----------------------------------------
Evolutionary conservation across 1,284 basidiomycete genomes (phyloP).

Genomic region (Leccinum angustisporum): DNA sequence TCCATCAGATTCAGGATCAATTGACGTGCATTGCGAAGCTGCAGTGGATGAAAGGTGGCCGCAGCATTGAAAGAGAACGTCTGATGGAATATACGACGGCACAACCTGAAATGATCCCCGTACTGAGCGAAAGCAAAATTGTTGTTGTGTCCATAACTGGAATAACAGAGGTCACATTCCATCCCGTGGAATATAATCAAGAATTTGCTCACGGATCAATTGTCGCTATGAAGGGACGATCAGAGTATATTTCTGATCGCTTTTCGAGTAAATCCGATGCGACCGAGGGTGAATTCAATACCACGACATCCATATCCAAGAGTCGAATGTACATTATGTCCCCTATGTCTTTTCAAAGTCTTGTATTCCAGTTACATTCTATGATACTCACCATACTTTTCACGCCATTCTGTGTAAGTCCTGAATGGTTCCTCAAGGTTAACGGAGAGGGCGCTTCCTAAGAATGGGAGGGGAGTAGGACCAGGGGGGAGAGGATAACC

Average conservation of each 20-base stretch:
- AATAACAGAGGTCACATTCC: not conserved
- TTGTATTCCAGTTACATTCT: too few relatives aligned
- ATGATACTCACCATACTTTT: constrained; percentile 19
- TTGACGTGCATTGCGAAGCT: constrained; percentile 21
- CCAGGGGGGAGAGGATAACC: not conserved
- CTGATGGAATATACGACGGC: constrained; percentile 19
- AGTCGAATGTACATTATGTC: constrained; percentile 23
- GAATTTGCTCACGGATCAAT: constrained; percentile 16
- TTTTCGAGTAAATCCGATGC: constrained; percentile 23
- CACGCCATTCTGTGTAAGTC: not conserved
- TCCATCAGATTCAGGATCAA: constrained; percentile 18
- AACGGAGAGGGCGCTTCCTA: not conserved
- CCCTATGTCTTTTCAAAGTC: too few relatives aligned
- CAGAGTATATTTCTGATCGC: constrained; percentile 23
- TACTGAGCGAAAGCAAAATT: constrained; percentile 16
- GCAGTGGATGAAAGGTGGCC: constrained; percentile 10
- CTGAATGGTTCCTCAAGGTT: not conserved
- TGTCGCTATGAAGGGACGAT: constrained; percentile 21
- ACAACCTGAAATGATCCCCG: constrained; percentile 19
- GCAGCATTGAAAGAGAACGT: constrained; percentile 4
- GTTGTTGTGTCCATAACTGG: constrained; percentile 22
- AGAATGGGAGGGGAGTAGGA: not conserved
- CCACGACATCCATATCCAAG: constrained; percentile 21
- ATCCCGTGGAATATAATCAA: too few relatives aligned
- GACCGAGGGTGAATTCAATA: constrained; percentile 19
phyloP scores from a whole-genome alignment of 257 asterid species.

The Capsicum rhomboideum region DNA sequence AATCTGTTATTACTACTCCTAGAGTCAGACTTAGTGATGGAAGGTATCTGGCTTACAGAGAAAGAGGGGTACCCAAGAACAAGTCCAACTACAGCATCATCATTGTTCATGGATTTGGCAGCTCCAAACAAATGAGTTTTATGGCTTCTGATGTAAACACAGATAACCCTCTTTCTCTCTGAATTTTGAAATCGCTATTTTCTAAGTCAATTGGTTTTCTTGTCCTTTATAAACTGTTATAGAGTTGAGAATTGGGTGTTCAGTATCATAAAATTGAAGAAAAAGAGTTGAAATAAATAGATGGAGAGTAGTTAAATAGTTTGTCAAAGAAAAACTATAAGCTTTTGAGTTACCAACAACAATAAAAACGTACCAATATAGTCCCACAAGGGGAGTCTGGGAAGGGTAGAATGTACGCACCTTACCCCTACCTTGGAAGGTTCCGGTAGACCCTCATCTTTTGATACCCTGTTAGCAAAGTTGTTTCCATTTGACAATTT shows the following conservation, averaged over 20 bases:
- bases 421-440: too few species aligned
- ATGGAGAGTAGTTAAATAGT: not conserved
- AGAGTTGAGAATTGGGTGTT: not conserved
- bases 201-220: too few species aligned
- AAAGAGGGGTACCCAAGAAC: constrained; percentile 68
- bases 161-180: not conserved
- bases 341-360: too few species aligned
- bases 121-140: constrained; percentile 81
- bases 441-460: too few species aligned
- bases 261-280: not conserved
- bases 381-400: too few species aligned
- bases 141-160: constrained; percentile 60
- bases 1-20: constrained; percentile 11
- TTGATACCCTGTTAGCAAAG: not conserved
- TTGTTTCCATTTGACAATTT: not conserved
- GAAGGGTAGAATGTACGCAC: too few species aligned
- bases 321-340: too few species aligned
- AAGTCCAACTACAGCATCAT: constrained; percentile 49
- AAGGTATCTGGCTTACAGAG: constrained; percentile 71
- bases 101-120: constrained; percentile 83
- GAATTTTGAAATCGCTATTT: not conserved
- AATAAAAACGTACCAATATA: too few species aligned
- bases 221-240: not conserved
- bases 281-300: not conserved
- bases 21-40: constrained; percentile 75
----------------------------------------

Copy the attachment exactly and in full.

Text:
Evolutionary conservation across 1,284 basidiomycete genomes (phyloP).

Genomic region (Leccinum angustisporum): DNA sequence TCCATCAGATTCAGGATCAATTGACGTGCATTGCGAAGCTGCAGTGGATGAAAGGTGGCCGCAGCATTGAAAGAGAACGTCTGATGGAATATACGACGGCACAACCTGAAATGATCCCCGTACTGAGCGAAAGCAAAATTGTTGTTGTGTCCATAACTGGAATAACAGAGGTCACATTCCATCCCGTGGAATATAATCAAGAATTTGCTCACGGATCAATTGTCGCTATGAAGGGACGATCAGAGTATATTTCTGATCGCTTTTCGAGTAAATCCGATGCGACCGAGGGTGAATTCAATACCACGACATCCATATCCAAGAGTCGAATGTACATTATGTCCCCTATGTCTTTTCAAAGTCTTGTATTCCAGTTACATTCTATGATACTCACCATACTTTTCACGCCATTCTGTGTAAGTCCTGAATGGTTCCTCAAGGTTAACGGAGAGGGCGCTTCCTAAGAATGGGAGGGGAGTAGGACCAGGGGGGAGAGGATAACC

Average conservation of each 20-base stretch:
- AATAACAGAGGTCACATTCC: not conserved
- TTGTATTCCAGTTACATTCT: too few relatives aligned
- ATGATACTCACCATACTTTT: constrained; percentile 19
- TTGACGTGCATTGCGAAGCT: constrained; percentile 21
- CCAGGGGGGAGAGGATAACC: not conserved
- CTGATGGAATATACGACGGC: constrained; percentile 19
- AGTCGAATGTACATTATGTC: constrained; percentile 23
- GAATTTGCTCACGGATCAAT: constrained; percentile 16
- TTTTCGAGTAAATCCGATGC: constrained; percentile 23
- CACGCCATTCTGTGTAAGTC: not conserved
- TCCATCAGATTCAGGATCAA: constrained; percentile 18
- AACGGAGAGGGCGCTTCCTA: not conserved
- CCCTATGTCTTTTCAAAGTC: too few relatives aligned
- CAGAGTATATTTCTGATCGC: constrained; percentile 23
- TACTGAGCGAAAGCAAAATT: constrained; percentile 16
- GCAGTGGATGAAAGGTGGCC: constrained; percentile 10
- CTGAATGGTTCCTCAAGGTT: not conserved
- TGTCGCTATGAAGGGACGAT: constrained; percentile 21
- ACAACCTGAAATGATCCCCG: constrained; percentile 19
- GCAGCATTGAAAGAGAACGT: constrained; percentile 4
- GTTGTTGTGTCCATAACTGG: constrained; percentile 22
- AGAATGGGAGGGGAGTAGGA: not conserved
- CCACGACATCCATATCCAAG: constrained; percentile 21
- ATCCCGTGGAATATAATCAA: too few relatives aligned
- GACCGAGGGTGAATTCAATA: constrained; percentile 19
phyloP scores from a whole-genome alignment of 257 asterid species.

The Capsicum rhomboideum region DNA sequence AATCTGTTATTACTACTCCTAGAGTCAGACTTAGTGATGGAAGGTATCTGGCTTACAGAGAAAGAGGGGTACCCAAGAACAAGTCCAACTACAGCATCATCATTGTTCATGGATTTGGCAGCTCCAAACAAATGAGTTTTATGGCTTCTGATGTAAACACAGATAACCCTCTTTCTCTCTGAATTTTGAAATCGCTATTTTCTAAGTCAATTGGTTTTCTTGTCCTTTATAAACTGTTATAGAGTTGAGAATTGGGTGTTCAGTATCATAAAATTGAAGAAAAAGAGTTGAAATAAATAGATGGAGAGTAGTTAAATAGTTTGTCAAAGAAAAACTATAAGCTTTTGAGTTACCAACAACAATAAAAACGTACCAATATAGTCCCACAAGGGGAGTCTGGGAAGGGTAGAATGTACGCACCTTACCCCTACCTTGGAAGGTTCCGGTAGACCCTCATCTTTTGATACCCTGTTAGCAAAGTTGTTTCCATTTGACAATTT shows the following conservation, averaged over 20 bases:
- bases 421-440: too few species aligned
- ATGGAGAGTAGTTAAATAGT: not conserved
- AGAGTTGAGAATTGGGTGTT: not conserved
- bases 201-220: too few species aligned
- AAAGAGGGGTACCCAAGAAC: constrained; percentile 68
- bases 161-180: not conserved
- bases 341-360: too few species aligned
- bases 121-140: constrained; percentile 81
- bases 441-460: too few species aligned
- bases 261-280: not conserved
- bases 381-400: too few species aligned
- bases 141-160: constrained; percentile 60
- bases 1-20: constrained; percentile 11
- TTGATACCCTGTTAGCAAAG: not conserved
- TTGTTTCCATTTGACAATTT: not conserved
- GAAGGGTAGAATGTACGCAC: too few species aligned
- bases 321-340: too few species aligned
- AAGTCCAACTACAGCATCAT: constrained; percentile 49
- AAGGTATCTGGCTTACAGAG: constrained; percentile 71
- bases 101-120: constrained; percentile 83
- GAATTTTGAAATCGCTATTT: not conserved
- AATAAAAACGTACCAATATA: too few species aligned
- bases 221-240: not conserved
- bases 281-300: not conserved
- bases 21-40: constrained; percentile 75